Arts, On Campus

Times New Roman Rocks 37B At First Concert Of Mod Series

Mod 37B had a special guest last Thursday evening-and no, it wasn’t BCPD. William Bolton, CSOM ’16, an unusual voice from Detroit, kicked off the Chorduroy Mod Series, appearing under the pseudonym Times New Roman. Something of a wild Thursday night crowd flooded the Mod, and it quickly became apparent what they were so manic about. Loud chatter grew into an anxious chant as the audience stood waiting, calling out what would become the mantra of the night: “Roman.”

Bolton rushed down the staircase of the Mod and pushed through the crowd as the band sounded off a quick jazz interlude, and bang. With the crash of cymbol, Bolton sprang into verse, swinging around the mic stand as opened the performance with “Bizarre,” a track off his Satisfaction demo.

“Homie, you should know that I’m from Motown / Yes, I’ve got that soul sound and I’ll never slow down,” he yelled, in a tone slightly more aggressive, and distinctly hip-hop, than the cool, level vocals delivered on his demo. Clad in his signature camo print pants, Bolton wasted little time entering into what proved a lively and energetic performance.

Bolton’s style is a unique blend of soul and hip-hop, and Thursday’s performance especially showed off his growing talent as an emcee. Bolton played guitar through most of the performance, and he was accompanied by Victor Araromiq, A&S ’17, on the drums and Daniel Lyle, A&S ’16, on the keys and controller. Together the three students were able to create layers of jazzy undertones and smooth beats. The group was remarkably capable of recreating the sounds of Bolton’s studio work and invigorating it in the closed space.

Chorduroy, the sponsor of the concert, produces music compilations featuring Boston College musicians, and he welcomed Bolton, Lyle, and Araromiq as three of BC’s rising artists. Bolton released his Satisfaction demo in October, aggressively promoting the CD by distributing it door-to-door. He has been featured in various performances throughout campus, including last spring’s BC Underground segment of Arts Fest.

Those in attendance on Thursday were able to get a taste of some of Bolton’s unreleased work, songs such as “Feel This Way,” “The Garden,” and “Let’s Stay Together,” the last of which is expected to be released Valentine’s Day. Bolton’s fusion of smooth rap verses and upbeat choruses showcased the versatility of his voice, and suggested some promising singles to be released in the future. He kept exceptional control of his voice in the loud, unconventional performance space, at moments overlaying more complex vocals over prerecorded voice parts to create rather elaborate textures to his songs.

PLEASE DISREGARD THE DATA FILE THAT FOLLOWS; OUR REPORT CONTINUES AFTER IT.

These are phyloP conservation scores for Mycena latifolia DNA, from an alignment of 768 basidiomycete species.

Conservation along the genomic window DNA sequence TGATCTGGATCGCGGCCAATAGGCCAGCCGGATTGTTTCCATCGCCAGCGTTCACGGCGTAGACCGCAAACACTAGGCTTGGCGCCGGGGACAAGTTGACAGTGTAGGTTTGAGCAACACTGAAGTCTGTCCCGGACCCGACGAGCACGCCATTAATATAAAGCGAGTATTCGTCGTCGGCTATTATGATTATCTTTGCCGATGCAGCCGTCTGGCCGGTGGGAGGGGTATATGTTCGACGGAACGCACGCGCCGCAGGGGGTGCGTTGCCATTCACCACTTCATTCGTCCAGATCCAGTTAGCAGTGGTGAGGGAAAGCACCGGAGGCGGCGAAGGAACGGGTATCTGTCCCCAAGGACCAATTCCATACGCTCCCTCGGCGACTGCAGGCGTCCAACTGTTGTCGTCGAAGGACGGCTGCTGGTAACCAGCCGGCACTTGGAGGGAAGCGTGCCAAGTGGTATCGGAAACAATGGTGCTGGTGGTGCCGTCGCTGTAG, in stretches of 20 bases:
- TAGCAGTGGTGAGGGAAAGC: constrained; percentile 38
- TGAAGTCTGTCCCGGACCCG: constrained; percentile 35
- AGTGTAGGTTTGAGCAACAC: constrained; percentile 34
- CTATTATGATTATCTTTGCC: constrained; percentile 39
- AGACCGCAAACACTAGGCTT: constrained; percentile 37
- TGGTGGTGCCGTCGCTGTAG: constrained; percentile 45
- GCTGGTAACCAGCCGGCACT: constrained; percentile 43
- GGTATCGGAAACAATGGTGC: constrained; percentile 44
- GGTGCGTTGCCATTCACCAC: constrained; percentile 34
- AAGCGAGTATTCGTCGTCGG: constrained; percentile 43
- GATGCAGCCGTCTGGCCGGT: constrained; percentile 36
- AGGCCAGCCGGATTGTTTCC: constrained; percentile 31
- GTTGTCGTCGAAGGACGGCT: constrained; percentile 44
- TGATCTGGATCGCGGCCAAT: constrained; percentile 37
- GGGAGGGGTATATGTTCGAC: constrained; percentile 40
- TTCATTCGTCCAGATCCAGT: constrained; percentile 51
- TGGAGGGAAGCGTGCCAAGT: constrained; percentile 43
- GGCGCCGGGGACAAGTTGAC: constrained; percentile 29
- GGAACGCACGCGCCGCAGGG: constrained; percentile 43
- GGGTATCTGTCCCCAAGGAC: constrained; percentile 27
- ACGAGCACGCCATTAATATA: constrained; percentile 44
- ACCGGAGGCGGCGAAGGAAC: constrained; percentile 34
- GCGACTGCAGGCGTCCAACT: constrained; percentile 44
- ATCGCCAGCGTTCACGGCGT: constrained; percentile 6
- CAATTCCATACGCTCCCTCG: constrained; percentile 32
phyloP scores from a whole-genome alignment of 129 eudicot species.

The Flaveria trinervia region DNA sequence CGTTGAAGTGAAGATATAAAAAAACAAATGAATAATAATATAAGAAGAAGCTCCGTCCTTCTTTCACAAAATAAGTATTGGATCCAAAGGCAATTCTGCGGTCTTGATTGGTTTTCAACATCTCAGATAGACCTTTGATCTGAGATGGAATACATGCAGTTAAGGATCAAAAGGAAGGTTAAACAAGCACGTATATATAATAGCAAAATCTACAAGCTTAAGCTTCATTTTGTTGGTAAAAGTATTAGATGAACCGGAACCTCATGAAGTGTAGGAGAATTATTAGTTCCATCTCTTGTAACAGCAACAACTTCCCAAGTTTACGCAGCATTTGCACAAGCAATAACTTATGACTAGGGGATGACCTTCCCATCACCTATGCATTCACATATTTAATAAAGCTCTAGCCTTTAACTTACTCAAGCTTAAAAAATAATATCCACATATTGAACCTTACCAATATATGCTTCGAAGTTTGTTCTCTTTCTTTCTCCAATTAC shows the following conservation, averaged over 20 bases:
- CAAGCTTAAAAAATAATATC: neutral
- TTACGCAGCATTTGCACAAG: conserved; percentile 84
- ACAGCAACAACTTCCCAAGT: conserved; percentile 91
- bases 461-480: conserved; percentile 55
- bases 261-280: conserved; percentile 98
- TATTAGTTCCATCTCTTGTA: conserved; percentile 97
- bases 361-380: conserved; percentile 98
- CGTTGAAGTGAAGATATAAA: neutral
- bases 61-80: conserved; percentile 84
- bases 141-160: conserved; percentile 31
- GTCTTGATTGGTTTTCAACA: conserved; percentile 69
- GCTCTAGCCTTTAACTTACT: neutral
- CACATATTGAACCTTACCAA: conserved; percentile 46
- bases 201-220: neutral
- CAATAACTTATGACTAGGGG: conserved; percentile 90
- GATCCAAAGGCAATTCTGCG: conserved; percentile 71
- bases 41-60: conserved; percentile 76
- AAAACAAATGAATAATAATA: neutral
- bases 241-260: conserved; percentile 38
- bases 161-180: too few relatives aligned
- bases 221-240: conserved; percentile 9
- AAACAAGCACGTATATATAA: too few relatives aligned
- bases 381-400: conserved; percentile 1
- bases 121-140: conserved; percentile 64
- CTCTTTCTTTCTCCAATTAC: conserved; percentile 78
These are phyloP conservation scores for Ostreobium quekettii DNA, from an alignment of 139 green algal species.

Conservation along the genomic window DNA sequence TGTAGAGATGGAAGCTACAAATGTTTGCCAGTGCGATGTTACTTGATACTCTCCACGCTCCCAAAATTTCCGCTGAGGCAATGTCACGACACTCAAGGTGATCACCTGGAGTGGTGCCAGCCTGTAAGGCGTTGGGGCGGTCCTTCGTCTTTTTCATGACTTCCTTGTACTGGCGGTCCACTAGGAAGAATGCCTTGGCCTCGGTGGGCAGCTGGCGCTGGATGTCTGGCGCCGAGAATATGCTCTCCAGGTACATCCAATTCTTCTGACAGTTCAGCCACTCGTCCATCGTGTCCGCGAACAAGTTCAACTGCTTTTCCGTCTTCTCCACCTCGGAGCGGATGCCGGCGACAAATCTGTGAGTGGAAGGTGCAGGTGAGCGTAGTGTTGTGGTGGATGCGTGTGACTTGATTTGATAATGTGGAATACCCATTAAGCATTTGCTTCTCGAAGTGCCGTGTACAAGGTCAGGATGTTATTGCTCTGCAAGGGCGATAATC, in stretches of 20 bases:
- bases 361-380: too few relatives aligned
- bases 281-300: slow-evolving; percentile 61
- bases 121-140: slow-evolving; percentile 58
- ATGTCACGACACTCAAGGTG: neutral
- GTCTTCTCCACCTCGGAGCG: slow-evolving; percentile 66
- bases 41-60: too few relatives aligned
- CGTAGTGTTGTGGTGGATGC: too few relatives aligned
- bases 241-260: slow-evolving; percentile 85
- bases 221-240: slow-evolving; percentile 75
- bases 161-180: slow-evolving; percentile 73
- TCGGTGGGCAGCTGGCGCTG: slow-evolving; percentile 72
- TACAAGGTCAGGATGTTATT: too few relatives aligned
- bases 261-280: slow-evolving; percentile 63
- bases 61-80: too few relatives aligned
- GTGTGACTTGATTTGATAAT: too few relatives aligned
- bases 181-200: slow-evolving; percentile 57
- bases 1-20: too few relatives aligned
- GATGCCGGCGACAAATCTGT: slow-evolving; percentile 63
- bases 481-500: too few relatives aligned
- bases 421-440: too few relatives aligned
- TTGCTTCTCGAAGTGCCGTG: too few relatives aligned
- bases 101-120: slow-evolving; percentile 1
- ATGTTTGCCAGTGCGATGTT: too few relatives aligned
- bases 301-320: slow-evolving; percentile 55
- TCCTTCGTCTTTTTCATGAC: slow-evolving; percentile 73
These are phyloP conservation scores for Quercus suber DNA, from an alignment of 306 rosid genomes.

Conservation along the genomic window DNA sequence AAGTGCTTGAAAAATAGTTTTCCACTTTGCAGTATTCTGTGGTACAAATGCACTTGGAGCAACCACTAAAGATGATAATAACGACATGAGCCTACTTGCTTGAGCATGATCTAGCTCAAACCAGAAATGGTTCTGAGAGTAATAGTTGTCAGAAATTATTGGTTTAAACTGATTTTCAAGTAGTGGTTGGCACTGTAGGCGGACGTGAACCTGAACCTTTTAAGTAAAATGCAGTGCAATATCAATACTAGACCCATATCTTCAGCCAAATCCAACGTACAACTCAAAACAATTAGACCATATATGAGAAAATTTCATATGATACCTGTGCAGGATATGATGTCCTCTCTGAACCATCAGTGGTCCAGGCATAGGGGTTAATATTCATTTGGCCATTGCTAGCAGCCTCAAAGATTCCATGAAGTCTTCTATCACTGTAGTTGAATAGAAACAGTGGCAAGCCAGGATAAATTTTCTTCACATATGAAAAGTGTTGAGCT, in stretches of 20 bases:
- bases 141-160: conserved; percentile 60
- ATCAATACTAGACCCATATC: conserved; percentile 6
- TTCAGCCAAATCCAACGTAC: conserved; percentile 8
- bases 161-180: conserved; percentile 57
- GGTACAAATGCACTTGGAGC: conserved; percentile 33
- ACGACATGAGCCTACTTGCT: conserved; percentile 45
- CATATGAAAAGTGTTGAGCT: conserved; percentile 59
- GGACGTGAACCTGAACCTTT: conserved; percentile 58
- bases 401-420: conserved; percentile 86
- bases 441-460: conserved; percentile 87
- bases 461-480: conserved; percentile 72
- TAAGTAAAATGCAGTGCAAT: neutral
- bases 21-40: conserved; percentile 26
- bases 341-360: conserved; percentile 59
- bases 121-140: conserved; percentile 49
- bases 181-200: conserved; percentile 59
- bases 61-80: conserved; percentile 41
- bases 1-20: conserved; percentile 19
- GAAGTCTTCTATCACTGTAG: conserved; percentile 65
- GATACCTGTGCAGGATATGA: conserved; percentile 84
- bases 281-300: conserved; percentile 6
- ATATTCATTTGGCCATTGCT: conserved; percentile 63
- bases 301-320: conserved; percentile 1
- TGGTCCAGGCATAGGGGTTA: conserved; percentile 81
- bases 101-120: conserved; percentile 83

Bolton had two dedicated “songs for the ladies,” as he called them, at Thurday’s show, “Passion” and “Let’s Stay Together.” During “Passion,” he slowed down his crooning lyrics and encouraged the audience to sing along-at one point, the crowd swayed to Roman’s softer, sensual flow on the track (“I like it in the moonlight / I like it when the stars shine”).

Before his performance of “Detroit 2 Boston,” Bolton addressed his audience in a moment of honesty: “I come from music. It’s in my blood.” Bolton hails from Detroit, and the song describes his transition from his hometown to Beantown. The song is one of Roman’s most relatable, telling the story of a college student who moves away from home-feeling some sense of loss, finding new friends, and realigning an identity.

Peeling back his boisterous stage persona, Bolton had moments of rare vulnerability laced within his performance. At face, he’s an ambitious young artist, eager to please crowds and put out his work, but Thursday’s performance showed off a more compelling dimension to Bolton’s work-what came out was the meticulous producer and music aficionado.

Few people in the Mod would have noticed if Bolton scaled back a few tracks from the demo, simplifying the performance for an already eager crowd, but Bolton seems to really believe in this music. He’s a perfectionist who lives for crisp execution, and while it’s clear he’s had most of his lyrics built well into his psyche, he presented them with a clear sense of newness, and at times, urgency.

The show ended with a showing of Bolton’s new music video, “Diamonds,” which was screened simultaneously with his performance of the song. The video features Bolton and his “darlin,'” with scenes of the couple walking the city streets, ice skating, and having a good time, despite her preoccupation with the glitz and glam of fame. It’s clear that Bolton had fun with the video-it was a charming yet relatively conservative portrayal of young love.

This and Bolton’s frequent appeals to Motown throughout the performance suggested one of the more interesting points of the Times New Roman persona-there’s something very old-fashioned about it all. Bolton, Lyle, and Araromiq started the Chorduroy Mod Series with classic zeal and experimental vibes, and while plenty of “experimental” things happen at the Mods, Bolton’s sense of class, and careful execution, made for a night at the Mods worth remembering.

January 26, 2014
Established in 1919 as Boston College’s student newspaper, The Heights has been both editorially and financially independent from the University since 1971. The Heights serves the students, faculty, and staff of the Boston College community, as well as our neighbors in Chestnut Hill, Newton, and the Allston-Brighton area.  

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